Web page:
BOB: Why not?

PITCHMAN: They never go outside! Home is work, work is home. You see what that means to the carbon footprint, Bob? No driving back and forth to work. No environmental impact. Sleep, work, sleep, work. It's the essence of green thinking.You feel me bro?

Bob thinks for a few beats.

BOB: These "core residents" of yours ... they live here and work here?

PITCHMAN: Wow. What an out-of-the-box question, Bob. That was the whole point of what I've been saying, ha-ha. But yes. The answer is yes.

BOB: Where do they fit?

PITCHMAN: Inside the building of course.

BOB: 78 people?

PITCHMAN: Well, 78 "core residents" and their families. Which makes it, oh, more like 217 people.

BOB: And where the hell do you put 'em?

PITCHMAN: Glad you asked, Bob. Ground floor and second floor comprise the New Urban Happy Work Environment. Floors three through nine provide the Happy Family State-of-the-Art Eat/Sleep/Fornicate space.

BOB: For 278 people? No. That's impossible. It's not that big.

PITCHMAN: You'd be surprised, Bob. Do the math. How much space does the human body need to sleep?

BOB: I don't ...

PITCHMAN: Roughly speaking, a volume of 2 by 1 by 1.25 meters. About the size of a coffin.

BOB: Like those Japanese capsule beds ...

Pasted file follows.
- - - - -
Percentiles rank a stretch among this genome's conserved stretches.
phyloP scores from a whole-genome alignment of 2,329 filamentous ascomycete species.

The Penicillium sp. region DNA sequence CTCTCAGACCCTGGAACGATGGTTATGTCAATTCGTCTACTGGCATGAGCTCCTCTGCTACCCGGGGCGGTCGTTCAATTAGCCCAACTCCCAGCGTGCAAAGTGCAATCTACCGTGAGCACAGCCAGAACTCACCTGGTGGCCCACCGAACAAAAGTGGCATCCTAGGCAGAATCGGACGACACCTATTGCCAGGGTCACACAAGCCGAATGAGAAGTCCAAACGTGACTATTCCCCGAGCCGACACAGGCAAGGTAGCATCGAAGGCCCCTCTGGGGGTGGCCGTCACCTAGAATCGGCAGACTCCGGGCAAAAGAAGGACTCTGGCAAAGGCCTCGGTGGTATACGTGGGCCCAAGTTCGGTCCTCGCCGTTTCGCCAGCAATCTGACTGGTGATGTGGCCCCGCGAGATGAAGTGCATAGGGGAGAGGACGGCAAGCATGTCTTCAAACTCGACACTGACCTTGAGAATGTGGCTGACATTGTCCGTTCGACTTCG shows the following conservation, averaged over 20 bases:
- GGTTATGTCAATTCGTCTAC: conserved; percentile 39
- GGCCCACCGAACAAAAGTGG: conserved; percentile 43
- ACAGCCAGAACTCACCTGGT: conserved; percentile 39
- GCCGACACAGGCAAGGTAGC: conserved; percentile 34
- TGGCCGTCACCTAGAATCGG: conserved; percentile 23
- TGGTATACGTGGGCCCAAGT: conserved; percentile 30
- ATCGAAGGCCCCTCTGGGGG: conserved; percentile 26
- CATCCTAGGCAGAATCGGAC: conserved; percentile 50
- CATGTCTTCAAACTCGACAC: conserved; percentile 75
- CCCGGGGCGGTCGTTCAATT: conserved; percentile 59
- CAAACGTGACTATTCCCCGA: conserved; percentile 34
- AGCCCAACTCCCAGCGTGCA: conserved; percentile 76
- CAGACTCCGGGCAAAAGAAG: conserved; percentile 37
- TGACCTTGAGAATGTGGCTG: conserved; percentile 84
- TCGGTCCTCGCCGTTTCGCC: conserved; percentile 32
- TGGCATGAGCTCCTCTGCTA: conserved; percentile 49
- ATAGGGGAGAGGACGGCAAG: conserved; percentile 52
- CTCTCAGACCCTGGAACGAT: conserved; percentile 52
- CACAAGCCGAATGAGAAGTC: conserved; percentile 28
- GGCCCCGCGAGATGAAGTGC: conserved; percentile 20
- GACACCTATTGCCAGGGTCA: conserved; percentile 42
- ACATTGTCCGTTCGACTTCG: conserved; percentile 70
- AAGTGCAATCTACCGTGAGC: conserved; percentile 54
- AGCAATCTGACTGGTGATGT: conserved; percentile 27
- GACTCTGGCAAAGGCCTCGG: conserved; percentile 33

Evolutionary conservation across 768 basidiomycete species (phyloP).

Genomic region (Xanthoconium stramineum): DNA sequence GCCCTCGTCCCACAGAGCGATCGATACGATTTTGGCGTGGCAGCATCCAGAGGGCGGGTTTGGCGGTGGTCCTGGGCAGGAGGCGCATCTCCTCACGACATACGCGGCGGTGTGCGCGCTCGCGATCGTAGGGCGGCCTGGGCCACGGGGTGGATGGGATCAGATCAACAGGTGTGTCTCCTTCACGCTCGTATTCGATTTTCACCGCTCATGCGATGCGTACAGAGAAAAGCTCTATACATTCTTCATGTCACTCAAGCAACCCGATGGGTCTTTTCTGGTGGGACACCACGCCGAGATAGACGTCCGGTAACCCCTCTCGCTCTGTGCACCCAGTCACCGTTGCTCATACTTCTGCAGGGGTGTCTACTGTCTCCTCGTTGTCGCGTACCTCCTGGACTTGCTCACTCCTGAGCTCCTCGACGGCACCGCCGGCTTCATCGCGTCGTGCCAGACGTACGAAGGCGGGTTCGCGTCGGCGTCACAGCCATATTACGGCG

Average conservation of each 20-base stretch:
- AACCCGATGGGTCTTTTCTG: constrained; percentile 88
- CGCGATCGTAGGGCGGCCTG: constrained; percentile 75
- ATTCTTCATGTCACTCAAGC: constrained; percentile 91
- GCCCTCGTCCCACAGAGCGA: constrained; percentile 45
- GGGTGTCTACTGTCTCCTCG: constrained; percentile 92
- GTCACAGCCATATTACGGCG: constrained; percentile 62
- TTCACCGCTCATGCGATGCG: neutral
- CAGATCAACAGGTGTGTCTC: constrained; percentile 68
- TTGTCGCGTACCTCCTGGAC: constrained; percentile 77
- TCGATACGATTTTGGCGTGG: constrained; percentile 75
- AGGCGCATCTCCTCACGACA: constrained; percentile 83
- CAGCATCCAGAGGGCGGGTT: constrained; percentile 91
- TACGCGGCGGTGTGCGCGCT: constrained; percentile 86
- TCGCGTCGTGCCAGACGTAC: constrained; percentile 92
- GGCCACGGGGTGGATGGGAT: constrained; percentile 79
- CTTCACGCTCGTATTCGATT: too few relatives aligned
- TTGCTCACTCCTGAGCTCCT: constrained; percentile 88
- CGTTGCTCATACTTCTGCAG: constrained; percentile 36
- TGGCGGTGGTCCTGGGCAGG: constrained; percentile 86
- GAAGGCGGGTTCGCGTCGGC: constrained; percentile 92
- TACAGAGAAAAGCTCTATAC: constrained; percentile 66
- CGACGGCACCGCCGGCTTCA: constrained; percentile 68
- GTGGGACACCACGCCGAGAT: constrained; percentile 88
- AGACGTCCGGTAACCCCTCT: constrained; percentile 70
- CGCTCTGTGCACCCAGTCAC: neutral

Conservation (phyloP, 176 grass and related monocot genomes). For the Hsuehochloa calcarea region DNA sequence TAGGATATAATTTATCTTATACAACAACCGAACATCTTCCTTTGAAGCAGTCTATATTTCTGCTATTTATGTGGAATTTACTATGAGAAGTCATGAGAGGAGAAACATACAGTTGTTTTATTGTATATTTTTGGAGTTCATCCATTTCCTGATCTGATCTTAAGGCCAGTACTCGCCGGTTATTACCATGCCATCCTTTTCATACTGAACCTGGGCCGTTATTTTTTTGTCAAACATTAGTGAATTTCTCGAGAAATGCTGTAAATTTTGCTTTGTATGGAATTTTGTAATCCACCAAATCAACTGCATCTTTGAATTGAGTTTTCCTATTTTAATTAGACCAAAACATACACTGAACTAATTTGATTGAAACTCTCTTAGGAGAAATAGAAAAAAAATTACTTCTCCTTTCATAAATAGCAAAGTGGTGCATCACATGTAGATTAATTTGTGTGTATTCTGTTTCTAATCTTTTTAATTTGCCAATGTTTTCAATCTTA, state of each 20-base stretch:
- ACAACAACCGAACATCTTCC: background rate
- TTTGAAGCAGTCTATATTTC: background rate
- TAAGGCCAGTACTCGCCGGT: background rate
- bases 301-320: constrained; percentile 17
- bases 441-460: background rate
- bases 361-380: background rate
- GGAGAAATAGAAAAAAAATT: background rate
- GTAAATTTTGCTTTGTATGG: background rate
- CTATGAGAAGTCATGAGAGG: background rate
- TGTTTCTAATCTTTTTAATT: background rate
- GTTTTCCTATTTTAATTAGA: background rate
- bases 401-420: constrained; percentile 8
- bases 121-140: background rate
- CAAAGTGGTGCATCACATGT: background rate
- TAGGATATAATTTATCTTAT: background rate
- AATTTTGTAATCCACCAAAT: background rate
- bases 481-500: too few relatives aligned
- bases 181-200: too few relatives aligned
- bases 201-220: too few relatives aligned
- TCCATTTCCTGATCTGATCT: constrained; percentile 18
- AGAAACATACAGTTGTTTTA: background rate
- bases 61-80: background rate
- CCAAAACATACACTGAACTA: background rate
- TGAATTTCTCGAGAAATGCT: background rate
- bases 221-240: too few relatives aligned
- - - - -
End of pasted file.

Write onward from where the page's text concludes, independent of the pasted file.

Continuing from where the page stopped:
PITCHMAN: You got it, Bob. A climate-controlled, womblike refuge of comforting, state-of-the-art modular plastic. Our core residents and their families deserve nothing less.

BOB: Chinese families, right?

PITCHMAN: Wrong. I'm surprised at you, Bob! As I mentioned, this new residential paradigm is the brainchild of a Chinese company. That doesn't mean all the residents will be Chinese.

BOB: You say so. But, actually, you didn't mention it. What company?

PITCHMAN: Uh, a respectable Chinese development company, backed by serious investors, military mostly. We welcome inquiry, but I wouldn't ask questions. Bad things tend to happen. The point is, our demographic is very multicultural.

BOB: Really?

PITCHMAN: Sure. It's a rainbow of human possibility, Bob. Displaced Shining Path operatives will create a human face for Verizon. Sri Lankans, former Tamil Tigers, will make up the bulk of our IT squad. Boko Boko Haram will handle tech support for Apple's latest ...

BOB: You mean Boko Haram?

PITCHMAN: No, Bob. You've heard how Boko Haram makes Al-Qaeda look soft? Well Boko Boko Haram makes Boko Haram look soft. That's how hard-core these guys are. Beheading? That's too easy for them. But, gosh they're good at customer service.